NGO shortcomings

Longstanding confrontation between the public and government has shaped an approach to interaction: the public has concerns; the government does not respond; then the public accuses it of failure. But Hebei’s situation shows we shouldn’t assign blame lightly. I think NGOs should consider the other party’s difficulties, then try to establish communication and help to solve them. The public and government clash because they cannot communicate. If NGOs do not attempt to communicate, they also will end up in deadlock.

I learned a lot this year on a visit to a proposed chemicals factory in Jianchuan, Yunnan, which will produce 20,000 tonnes of sulphuric acid a year. Because it is near the ancient town of Shaxi and Shibaoshan caves, as well as other famous local sites, many people opposed it. Objections covered the choice of location, environmental risks, and the veracity of the environmental impact assessment. Online debate hit a peak in August.

Initially, the company and local government tried to dodge the issue, or intimidate the public and suppress debate. We got involved, requesting publication of information, and met the body that did the environmental impact assessment and county environmental authorities. So far we’ve established links and got answers that have relieved some public concerns. Although it is unlikely the plant will be relocated or abandoned, our communication efforts have met some success: many concerns have been answered, and the environmental impact assessment may be done again. Next, we hope to persuade the company to build and operate the plant in line with that assessment.

During this process the NGO acted as a buffer, connecting public and government, filtering out antagonism and assisting rational communication. This is a constructive way of intervening. Another experience of mine provides further lessons. In November 2012, oriental storks in Tianjin’s Beidagang Wetlands were poisoned. Another NGO I work at, Tianjin Luling, rescued some storks and called on the government to set up a centre. But once that help centre was established there was no official handover; our staff continued working.

By not pulling out at the right time we wasted huge amounts of energy on something the new government centre should have been doing. That also affected their work, which was not as valuable as hoped. As in other cases, NGOs should act as a buffer and a bridge – not an alternative. We can bridge the information gap, offer feasible solutions, and help the government increase its ability to resolve issues.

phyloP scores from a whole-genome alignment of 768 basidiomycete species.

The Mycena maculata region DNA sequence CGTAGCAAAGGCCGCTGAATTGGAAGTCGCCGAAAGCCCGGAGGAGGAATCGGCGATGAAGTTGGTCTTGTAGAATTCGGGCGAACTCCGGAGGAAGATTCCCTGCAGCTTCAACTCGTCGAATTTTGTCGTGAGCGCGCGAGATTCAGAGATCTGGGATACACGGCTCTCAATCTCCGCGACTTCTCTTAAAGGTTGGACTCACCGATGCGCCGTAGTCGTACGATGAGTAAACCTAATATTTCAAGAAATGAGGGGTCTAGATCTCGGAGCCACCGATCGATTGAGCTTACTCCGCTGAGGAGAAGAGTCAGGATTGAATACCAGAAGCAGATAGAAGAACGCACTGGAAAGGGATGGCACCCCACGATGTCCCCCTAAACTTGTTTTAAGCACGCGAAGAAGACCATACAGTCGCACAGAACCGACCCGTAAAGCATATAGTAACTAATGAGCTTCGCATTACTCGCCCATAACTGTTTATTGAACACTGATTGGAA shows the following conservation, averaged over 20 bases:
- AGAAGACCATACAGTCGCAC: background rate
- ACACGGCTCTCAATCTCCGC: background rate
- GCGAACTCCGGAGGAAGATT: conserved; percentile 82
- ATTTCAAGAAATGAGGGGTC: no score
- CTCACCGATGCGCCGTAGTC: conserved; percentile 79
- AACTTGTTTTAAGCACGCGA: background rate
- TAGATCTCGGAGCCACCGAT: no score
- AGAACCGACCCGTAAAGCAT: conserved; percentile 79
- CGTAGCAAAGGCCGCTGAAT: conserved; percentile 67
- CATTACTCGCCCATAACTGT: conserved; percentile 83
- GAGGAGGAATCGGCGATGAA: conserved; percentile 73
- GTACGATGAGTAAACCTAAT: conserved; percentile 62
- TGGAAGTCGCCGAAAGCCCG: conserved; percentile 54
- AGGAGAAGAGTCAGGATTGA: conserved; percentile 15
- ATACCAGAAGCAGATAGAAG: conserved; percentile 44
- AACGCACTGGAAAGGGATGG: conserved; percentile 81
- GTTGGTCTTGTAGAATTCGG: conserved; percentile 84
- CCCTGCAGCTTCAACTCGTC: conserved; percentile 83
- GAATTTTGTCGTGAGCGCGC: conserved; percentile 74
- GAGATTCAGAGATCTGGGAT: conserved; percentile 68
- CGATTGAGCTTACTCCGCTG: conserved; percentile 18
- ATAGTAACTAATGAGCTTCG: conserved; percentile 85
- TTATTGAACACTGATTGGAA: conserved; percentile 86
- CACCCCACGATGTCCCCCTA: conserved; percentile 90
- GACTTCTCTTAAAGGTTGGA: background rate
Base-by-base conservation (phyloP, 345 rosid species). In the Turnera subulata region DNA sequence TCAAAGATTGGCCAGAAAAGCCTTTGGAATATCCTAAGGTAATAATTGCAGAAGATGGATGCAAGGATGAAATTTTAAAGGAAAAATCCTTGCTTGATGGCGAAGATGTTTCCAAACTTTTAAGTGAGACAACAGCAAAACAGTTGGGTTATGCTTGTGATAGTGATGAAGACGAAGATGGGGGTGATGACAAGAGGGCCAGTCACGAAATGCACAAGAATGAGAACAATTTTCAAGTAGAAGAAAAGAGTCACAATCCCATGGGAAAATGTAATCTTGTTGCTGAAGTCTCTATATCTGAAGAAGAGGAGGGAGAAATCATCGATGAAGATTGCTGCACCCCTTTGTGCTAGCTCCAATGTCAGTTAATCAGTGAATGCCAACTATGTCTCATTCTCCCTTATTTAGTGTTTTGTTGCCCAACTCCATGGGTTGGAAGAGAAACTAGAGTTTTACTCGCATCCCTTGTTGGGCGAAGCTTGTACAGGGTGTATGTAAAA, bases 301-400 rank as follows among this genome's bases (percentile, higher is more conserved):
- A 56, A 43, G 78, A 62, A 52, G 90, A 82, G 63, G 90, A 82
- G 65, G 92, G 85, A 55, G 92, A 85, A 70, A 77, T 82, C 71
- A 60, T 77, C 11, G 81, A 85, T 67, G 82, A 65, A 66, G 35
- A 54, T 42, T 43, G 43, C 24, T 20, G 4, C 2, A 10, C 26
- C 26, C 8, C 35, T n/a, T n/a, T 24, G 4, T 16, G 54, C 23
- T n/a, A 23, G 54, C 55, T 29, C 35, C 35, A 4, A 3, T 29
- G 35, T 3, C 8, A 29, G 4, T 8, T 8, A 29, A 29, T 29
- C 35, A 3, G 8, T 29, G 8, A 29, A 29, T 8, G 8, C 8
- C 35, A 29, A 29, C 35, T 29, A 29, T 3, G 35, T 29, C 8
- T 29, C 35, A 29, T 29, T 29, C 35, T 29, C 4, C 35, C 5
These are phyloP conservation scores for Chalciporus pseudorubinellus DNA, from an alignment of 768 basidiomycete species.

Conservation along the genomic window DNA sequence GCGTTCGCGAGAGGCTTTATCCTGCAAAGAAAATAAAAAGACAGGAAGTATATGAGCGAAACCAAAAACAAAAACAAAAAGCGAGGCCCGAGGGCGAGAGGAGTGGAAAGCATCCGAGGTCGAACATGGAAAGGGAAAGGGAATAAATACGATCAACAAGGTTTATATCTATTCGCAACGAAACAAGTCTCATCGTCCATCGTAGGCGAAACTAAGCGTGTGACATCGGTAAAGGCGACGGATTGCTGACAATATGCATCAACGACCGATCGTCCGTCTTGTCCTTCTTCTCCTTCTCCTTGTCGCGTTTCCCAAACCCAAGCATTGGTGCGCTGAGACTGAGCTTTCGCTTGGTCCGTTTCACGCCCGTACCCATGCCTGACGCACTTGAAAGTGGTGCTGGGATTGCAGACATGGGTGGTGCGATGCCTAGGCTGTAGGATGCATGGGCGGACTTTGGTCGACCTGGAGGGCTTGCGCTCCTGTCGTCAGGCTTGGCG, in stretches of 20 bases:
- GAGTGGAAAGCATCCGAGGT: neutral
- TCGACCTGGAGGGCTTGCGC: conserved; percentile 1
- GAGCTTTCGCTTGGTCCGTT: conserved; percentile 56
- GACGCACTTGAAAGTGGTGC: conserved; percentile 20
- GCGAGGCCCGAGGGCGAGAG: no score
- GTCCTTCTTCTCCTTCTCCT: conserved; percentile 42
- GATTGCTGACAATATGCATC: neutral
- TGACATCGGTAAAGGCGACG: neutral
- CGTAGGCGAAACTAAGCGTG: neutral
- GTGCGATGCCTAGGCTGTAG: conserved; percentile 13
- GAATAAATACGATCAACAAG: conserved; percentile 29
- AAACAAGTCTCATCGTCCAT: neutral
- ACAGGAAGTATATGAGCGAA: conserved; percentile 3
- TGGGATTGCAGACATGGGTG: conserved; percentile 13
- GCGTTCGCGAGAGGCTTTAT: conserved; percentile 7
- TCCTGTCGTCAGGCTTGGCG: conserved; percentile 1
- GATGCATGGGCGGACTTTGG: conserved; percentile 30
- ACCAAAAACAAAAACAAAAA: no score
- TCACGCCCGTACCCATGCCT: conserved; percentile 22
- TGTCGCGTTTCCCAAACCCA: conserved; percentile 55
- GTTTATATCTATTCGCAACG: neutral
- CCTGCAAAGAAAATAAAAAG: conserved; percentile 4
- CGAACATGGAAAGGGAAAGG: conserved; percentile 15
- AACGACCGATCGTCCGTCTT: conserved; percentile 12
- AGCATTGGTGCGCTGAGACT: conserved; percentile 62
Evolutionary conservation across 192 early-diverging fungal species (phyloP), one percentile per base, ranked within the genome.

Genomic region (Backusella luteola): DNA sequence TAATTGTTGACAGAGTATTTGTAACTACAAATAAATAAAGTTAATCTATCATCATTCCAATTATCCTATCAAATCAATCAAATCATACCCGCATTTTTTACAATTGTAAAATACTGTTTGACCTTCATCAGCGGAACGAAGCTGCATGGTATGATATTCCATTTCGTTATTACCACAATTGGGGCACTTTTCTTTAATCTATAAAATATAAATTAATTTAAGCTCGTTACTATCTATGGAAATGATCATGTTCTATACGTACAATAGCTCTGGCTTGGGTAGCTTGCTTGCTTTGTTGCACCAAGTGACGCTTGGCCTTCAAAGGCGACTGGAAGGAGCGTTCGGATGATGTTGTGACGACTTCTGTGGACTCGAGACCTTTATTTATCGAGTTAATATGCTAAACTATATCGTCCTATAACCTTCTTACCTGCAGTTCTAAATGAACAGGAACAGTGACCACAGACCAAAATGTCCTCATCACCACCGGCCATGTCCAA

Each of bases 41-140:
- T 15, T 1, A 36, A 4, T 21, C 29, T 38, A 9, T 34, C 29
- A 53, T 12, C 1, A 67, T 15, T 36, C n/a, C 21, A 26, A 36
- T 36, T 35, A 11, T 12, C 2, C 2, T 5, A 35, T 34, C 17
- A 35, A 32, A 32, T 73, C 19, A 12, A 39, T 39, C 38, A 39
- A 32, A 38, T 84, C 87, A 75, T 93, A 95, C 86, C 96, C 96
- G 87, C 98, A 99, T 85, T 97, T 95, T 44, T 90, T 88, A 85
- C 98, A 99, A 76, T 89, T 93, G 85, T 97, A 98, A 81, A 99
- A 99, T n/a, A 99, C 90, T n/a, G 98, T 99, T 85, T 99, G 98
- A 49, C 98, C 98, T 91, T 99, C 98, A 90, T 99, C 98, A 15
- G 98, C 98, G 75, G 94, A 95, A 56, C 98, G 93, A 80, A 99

Benefits of communication

These are my experiences and my thoughts. China’s NGOs have not been as effective as hoped and sometimes even make things worse. But there are reasons for this. In February, an environmental association was formed in Taizhou in Jiangsu. In September it won a 160-million yuan lawsuit. That a newly registered NGO, operating under the same environmental-protection law can do this is worth learning from. Why haven’t we been able to do the same in all the years we have been bringing lawsuits? We always look to blame the government, when sometimes we should be looking at ourselves. Are we working in the wrong way and failing to get government support?

The government is under constant criticism and whether they avoid the problem by suppressing debate or just ignoring it, the problem remains unsolved. But the government is now at least willing to receive visits. I often meet with local environmental authorities as an interested and informed party, and am sometimes even received by the bureau head. That shows we can at least talk about the problem. With honest communication, solutions are easier to find. 

Zhao Liang founded Tianjin Future Green Leaders Association and Tianjin Green Collar (Tianjin Luling). He is a researcher with Friends of Nature.